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From Autumn Comes Through the Woods by Marius Katiliškas
 

    

SO THEN, when Mr. Kristijonas was still but a crowing baby, the plague arrived, neither invited nor expected, and went reeling through the villages without missing a single cottage, unbending, proud, all buttoned up like a minor court official—but the buttons are rusted, pus is running out of his eyes and ears, and he’s constantly slobbering on a bare, fleshless finger and smugly paging through a giant Book of Debts, while behind him, merrymaking like at a wedding, follows the entire kingdom of hell... And instead of grain, the granaries are full of dead rats, and all the doors are slammed shut and all the cracks stuffed with tow. How can you, my man, defend yourself when a guest like that rubs his putrefying back on the corner, breathes in the window, and dirty little creatures that crawl from hair into the nostrils and ears have already settled on the cottage roof and spread like fire in the straw? So there... Mr. Kristijonas was lying in the cradle when that one, sent to destroy our Lithuanian kin, began huffing and puffing around the house, clouding the window panes—and started calling everyone to that serfdom, to where no one who goes out ever returns home again... Mr. Kristijonas’s papa was taken with fever, but his mama, pale though she was, knew a bit of German, and boldly retorted: “From time immortal we, my lordling, never went into serfdom, and we won’t go freely now!”

          That cast-off of hell, nursed on the black milk of Death, giggled no less, surprised by the woman’s courage, and opened the tatty Book of Debts, and was pleased to unearth that all of their relatives, even Mr. Kristijonas still sleeping in his cradle, were up to their eyeballs in debt: his grandfather, carrying flax, slipped by without paying the bridge toll, and willfully cut a switch out of the King’s Woods, while Mr. Kristijonas’s great-grandfather was even more shameless—confused by a thick fog, he cut across the estate’s fields and carried out two little handfuls of clay on his clogs, and hadn’t put them back to this day, hadn’t returned someone else’s belongings from whence he had taken them. And therefore it wasn’t nice to try to evade the strict and most just of courts.

          “Wait!” Kristijonas’s mama cried, “Not so fast! What kind of court is it, if you just mumbo jumbo a bit, and then convict? What sort of justice is it when the judgement is announced in advance? No, my lordling, don’t be lazy, call the first witnesses...”

          “Oh me, oh my, what a clever little woman!” that one outside the door started squeaking, and turned out his pockets—dice carved out of vertebrae rumbled and rattled like thunder as they fell on the threshold. “There now, here’s my witnesses! As many pips turn up, that’s how many heads will be called to serfdom!”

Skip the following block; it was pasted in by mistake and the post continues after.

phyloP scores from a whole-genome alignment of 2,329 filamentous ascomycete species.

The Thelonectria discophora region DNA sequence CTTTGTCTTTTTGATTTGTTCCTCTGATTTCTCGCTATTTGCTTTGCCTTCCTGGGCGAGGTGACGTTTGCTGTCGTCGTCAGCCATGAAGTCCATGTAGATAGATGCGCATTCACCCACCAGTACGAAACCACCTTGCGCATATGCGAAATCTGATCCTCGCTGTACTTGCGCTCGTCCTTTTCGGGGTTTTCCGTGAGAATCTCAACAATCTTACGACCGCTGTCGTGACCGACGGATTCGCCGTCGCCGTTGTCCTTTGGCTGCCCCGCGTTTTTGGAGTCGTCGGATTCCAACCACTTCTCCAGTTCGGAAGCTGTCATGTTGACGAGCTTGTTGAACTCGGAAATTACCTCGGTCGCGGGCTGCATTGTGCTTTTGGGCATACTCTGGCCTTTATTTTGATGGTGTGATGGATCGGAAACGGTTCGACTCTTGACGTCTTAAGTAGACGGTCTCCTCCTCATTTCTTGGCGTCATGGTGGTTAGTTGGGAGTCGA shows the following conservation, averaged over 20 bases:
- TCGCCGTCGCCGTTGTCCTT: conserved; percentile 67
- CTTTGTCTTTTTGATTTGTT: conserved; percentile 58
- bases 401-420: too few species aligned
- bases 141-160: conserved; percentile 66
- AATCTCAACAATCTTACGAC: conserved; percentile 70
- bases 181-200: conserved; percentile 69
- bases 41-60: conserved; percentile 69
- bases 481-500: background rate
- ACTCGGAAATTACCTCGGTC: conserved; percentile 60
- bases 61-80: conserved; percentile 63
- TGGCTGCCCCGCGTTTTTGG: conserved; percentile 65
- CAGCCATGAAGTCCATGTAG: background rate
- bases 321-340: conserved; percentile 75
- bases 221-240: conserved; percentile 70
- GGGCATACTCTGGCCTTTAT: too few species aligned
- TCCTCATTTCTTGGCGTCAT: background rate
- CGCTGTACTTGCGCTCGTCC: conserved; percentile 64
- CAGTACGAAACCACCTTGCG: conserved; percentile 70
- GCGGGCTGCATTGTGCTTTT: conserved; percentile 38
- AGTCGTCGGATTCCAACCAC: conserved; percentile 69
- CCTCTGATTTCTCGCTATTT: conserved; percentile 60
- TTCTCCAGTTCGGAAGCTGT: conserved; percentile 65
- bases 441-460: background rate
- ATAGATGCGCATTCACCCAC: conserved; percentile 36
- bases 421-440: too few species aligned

But Mr. Kristijonas’s dam, holding back her lament, a white scarf tied on her head, carried out a bench for the lordling and started praising that carcass—such a bright little face, you know, and the beauty of his speech—like a nightingale, you listen as if bewitched, and even if you were innocent you could cheerfully take the worst blame on yourself! That one was even purring in satisfaction, he’d never listened to that kind of talk before, up until now he’d only heard moaning and the gnashing of teeth, so he didn’t notice how the dawning sky grew pale. He agreed to look over the case anew—after a long negotiation he agreed that the infant’s nurturer would invite those witnesses herself: and then, whichever side the bones fell on—an empty side or one with eyes, that’s how many would be summoned from their yard. By now dawn was breaking, the rooster was crowing, in a hurry, the lordling cheated—he kept trying to foist off dice from whose every side stared swarms of evil eyes.

          The mama didn’t give in, she picked out a tiny little dice, carved from a child’s joint—maybe this one will be more merciful, maybe it would turn up a completely blind side? But the little bone sprang from her trembling fingers on its own and fell, white as could be, on the red stone of the threshold, and the first rays of the sun illuminated three empty eye sockets. So the mama decided then that she would go to that terrible serfdom herself with her two little daughters, while the men—one still in the cradle, the other in bed soaked in sweat—would remain. She gave her word, prepared herself and put calfskin clogs on her little daughters, and made Kristijonas’s father swear to get up and raise the infant alive and well, to the hope and joy of all the Lithuanians who were being mercilessly mowed down.